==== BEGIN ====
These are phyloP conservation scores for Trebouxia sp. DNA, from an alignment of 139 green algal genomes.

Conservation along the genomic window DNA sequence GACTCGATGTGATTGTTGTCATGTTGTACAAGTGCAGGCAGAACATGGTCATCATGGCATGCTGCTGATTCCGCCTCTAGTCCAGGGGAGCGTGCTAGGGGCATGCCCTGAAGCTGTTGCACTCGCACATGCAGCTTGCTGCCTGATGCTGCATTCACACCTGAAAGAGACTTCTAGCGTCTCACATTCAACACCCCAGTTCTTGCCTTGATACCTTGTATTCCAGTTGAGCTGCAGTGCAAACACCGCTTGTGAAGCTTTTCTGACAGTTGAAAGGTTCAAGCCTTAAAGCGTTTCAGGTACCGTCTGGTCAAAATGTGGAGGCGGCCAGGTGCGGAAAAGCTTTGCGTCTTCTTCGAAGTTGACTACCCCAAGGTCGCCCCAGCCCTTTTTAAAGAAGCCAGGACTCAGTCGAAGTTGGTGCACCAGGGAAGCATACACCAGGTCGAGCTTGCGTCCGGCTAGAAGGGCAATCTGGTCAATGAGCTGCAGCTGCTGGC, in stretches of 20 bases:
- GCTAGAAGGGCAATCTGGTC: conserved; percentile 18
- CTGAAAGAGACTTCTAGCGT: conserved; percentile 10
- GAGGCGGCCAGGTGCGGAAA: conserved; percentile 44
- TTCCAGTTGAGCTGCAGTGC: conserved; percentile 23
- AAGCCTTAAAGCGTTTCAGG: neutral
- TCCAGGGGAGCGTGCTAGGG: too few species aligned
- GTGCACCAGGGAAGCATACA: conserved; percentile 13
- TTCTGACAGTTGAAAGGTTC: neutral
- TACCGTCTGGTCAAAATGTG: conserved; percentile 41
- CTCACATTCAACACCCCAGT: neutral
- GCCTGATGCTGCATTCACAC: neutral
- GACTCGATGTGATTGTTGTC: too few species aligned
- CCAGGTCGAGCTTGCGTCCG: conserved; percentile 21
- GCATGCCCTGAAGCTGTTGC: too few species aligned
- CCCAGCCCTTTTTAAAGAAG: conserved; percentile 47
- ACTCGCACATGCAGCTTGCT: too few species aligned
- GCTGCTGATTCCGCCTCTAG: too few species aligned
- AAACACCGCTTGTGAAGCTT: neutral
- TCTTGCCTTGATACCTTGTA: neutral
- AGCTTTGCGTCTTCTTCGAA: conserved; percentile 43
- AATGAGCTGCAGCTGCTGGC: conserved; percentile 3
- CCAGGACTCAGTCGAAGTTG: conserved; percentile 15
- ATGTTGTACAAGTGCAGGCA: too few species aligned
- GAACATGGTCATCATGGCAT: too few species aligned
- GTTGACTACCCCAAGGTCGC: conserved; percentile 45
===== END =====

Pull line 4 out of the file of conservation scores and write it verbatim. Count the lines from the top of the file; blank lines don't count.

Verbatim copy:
- CTGAAAGAGACTTCTAGCGT: conserved; percentile 10